Thank you for coming back to this thread. I guess that “discussion forum” is a space dedicated to discuss some topics and, as I know, when somebody proposes a discussion topic, other people could read or not, comment or not, depending on a multitude of factors.

Some people just read and keep their reflections in their own minds, some are triggered to respond to something (in case they feel so), some people don’t use time to even read the posts, etc. The level of involvement differs and is not exclusively related to the content itself or to the person doing it, but there are many other factors that influence the presence, the involvement and the contribution in the discussion forum.

Well, if something could be done to help people to select the posts they are interested in, we can use some special tags to differentiate the type of content. Some people may want to just exclude some of the posts or even some people from the search results and they are free to do so. People could see who is making a post and avoid that person.

Regarding the content, is there an objective way to “classify” the post using some criterias. It may help some people find just what they want, but searching is a process to reach the information we are looking for. Even when we use Google to search, the returned proposals are not always the information we are really looking for, so we have to refine our search.

The philosophy of searching for what we are looking for may contain at least two approaches:

  1. How to exclude the posts we are not interested in;
  2. How could we find the posts relevant for us;

I guess the first is really difficult to do and it involves exclusivity, not inclusivity. For the second approach, we may establish a series of tags to categorize the posts and add that tag in the post.

Example of tags: name of the contributor, q&a, reflections, opinions etc. It’s difficult to eliminate any kind of subjectivity because there are so many, sometimes different, interests and approaches to share information and propose discussion topics.

Everybody has their preferences and I guess diversity of perspectives is a core principle of sociocracy. As I know, nobody stops somebody else to have more posts, be more present, share more insights if they have the time and willingness to do so. Let’s be wise and not transform this “discussion forum” optimization into a method to exclude somebody from sharing something.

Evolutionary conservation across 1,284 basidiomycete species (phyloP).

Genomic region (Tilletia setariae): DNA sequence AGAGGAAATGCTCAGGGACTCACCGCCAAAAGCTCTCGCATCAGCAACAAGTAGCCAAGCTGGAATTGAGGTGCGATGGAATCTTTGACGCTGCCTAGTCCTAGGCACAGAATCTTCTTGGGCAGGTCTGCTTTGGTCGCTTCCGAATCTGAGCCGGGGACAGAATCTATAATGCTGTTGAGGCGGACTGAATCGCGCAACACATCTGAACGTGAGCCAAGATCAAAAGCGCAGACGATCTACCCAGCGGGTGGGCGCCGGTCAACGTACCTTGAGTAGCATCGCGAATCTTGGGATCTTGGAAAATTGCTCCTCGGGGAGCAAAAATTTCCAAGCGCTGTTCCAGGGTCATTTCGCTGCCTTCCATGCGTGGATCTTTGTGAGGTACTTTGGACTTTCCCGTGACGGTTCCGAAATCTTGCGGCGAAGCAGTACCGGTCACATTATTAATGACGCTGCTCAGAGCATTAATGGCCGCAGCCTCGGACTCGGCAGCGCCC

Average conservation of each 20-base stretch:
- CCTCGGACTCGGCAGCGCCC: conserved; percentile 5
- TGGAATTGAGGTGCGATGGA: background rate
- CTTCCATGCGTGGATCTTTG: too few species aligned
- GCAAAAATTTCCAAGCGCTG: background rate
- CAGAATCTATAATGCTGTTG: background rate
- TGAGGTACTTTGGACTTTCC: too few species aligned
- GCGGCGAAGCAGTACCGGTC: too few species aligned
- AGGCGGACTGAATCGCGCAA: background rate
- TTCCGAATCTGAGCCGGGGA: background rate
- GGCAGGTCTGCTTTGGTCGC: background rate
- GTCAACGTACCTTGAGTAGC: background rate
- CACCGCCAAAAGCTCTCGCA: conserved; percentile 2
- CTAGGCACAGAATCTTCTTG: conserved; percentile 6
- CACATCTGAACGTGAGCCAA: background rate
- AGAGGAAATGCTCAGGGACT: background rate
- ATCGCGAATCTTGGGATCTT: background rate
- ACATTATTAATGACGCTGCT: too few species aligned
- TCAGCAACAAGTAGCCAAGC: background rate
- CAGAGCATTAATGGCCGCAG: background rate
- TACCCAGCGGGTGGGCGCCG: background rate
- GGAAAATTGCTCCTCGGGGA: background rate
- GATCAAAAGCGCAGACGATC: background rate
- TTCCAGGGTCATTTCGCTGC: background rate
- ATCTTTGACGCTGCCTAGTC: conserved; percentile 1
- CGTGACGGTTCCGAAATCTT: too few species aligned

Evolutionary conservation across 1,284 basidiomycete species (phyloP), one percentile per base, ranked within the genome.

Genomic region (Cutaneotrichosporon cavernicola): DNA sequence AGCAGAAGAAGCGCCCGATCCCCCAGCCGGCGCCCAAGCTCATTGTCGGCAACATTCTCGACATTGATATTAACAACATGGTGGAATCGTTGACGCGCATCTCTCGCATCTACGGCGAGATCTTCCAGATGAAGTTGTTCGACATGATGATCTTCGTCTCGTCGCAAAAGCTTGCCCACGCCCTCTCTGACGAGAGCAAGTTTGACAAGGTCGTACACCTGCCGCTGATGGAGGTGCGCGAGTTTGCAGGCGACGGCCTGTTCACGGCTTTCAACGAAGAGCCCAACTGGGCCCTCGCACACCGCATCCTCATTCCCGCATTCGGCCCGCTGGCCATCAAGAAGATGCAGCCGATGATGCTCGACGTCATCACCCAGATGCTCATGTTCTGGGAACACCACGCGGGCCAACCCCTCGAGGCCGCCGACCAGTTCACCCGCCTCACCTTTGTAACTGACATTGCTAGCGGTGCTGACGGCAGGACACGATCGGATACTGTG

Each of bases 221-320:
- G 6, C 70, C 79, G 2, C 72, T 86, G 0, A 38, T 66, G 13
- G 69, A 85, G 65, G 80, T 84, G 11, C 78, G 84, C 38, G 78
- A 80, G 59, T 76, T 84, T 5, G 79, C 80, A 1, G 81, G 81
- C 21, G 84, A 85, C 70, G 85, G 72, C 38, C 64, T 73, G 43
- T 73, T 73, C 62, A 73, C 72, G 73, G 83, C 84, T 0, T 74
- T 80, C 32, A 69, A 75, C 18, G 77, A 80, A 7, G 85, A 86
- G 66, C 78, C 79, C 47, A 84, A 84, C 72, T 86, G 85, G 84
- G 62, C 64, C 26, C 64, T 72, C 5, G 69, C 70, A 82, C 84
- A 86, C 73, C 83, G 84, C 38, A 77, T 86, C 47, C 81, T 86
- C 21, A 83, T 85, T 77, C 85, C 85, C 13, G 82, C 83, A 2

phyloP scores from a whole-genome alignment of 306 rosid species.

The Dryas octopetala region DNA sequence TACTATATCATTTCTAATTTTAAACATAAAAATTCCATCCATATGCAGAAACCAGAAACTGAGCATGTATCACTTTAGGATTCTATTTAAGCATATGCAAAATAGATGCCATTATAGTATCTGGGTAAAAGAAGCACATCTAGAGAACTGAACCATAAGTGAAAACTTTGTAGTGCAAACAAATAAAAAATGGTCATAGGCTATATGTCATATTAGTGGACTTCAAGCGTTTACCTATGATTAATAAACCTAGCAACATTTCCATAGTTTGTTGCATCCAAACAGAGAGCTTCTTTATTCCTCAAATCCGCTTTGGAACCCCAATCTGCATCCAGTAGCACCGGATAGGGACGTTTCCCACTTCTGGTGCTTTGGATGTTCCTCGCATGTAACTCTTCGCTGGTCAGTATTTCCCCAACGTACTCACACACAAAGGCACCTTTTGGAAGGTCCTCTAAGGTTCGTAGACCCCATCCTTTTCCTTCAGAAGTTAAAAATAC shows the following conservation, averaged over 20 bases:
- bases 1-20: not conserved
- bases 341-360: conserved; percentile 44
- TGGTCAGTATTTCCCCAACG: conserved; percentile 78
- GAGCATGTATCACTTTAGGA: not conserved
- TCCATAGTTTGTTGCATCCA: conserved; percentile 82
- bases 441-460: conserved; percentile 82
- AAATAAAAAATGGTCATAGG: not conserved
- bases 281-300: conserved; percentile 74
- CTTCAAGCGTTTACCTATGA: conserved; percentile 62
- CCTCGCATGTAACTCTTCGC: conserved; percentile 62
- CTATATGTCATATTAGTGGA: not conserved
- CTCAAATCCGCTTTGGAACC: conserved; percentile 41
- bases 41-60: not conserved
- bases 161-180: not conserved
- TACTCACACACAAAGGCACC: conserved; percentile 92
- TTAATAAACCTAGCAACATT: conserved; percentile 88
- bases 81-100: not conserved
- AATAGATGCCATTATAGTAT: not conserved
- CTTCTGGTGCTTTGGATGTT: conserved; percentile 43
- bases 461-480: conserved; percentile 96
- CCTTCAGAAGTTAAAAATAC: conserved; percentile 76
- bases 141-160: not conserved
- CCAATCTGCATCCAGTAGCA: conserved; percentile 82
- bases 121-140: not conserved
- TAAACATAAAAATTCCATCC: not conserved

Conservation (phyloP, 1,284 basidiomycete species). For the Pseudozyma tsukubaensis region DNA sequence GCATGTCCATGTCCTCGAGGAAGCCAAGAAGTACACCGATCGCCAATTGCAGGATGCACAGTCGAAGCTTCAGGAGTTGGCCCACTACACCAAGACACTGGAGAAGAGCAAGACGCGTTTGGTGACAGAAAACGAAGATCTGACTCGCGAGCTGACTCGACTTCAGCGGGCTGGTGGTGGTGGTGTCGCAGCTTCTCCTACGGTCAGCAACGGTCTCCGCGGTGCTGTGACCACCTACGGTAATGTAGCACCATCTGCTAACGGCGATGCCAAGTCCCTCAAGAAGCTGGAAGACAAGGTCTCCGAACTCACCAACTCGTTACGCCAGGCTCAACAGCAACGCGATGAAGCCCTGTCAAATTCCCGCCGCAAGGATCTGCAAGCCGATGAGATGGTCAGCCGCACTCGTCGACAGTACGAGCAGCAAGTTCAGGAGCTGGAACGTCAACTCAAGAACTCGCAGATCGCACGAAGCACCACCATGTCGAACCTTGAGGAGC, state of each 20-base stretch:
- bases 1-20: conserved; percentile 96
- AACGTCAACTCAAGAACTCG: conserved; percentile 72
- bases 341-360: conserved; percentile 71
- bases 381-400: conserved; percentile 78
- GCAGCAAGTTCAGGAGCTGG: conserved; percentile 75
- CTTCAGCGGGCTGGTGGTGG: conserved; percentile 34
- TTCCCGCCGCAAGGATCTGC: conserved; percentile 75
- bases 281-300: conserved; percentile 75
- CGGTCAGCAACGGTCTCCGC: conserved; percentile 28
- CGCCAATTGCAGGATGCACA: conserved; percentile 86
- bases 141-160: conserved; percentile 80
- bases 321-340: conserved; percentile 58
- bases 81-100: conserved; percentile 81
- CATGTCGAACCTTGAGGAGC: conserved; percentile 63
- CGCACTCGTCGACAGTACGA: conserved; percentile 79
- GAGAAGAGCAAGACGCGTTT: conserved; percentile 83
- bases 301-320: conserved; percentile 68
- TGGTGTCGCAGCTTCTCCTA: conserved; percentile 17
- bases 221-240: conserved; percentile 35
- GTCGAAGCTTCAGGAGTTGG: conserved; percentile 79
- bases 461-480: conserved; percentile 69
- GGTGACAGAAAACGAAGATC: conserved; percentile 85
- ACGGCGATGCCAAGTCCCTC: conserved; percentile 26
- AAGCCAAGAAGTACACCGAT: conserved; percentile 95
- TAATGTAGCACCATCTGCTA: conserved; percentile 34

I personally add on all my posts this invitation: “If you want to share your personal reflections on this topic, please feel free to do so in a comment below. Thank you.

Is there a survey on this topic? How many people are, in fact, discontent of how they can use the discussion forum? Do they contribute with their views, opinions, perspectives, dimensions, etc. How often? Should we be the same? Does anybody prevent people from personally sharing their own contribution as posts or as comments?

I sustain the optimization of the discussion forum by creating new specific niches. Some people contribute more often with forum posts, some people are present by reading them and some people have more contributions in different ways in different other spaces. There is or should be a space for every voice. Or not

I’m looking for other feedback as well.

Best wishes.

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I am not a member, so I can’t comment on the problems encountered with this specific forum.

For what it’s worth though, I just wanted to share the experience from my cohousing group, because we are using the same technology (Discourse) and we are incredibly happy with it.

Following the example from a consultancy company called Edgeryders (which is kindly hosting us) we have fully abandoned the use of email in favour of our Discourse forum, and it works like a charm. It takes a couple of days to get used to it, but once people are, there is nobody who would want to go back to using email.

We are as open source as we can be, so you can witness it yourself should you be interested: Cohousing The Reef’s discussion forum.

(if you click on the orange logo on the top left you can go to the entire Edgeryders Discourse forum, which again is the open email system of this company)

One of the things Edgeryders does, is to put zero restrictions on people who want to post, i.e. they got rid of the default Discourse requirements that you need to have read so many posts and whatnot before you are allowed to make your first reply etc. To my surprise this works very well, and they rarely have any problems. It’s even their purpose and their strength: by opening up their communication to the entire world, they have created a massive network, just by attracting people who were interested in one or the other discussion. Other than that they are protected by one or the other AI mechanism that flags spammers when they create their first post (moderators get a notification).

To get people on board in our cohousing group, we have created a short manual, which we are happy to share (click on the link).

Here are a couple of reasons why I think this works so well for us:

  • There are several functionalities that make it possible to tweak the intensity of notifications just the way you want it . Several other functionalities also help you to prioritise and organise (see our manual for further details).

  • Building a cohousing in your free time is incredibly intense. If we would get all those messages in our inboxes (often only in cc), we could go absolutely crazy. Instead we can choose what we read on the forum, and all responses are neatly posted one beneath the other, which makes reading time much shorter.

  • The search function works really well, which is also something you can’t say about email.

  • Every single reply gets its own URL, so nothing gets lost and everything can easily be referred to.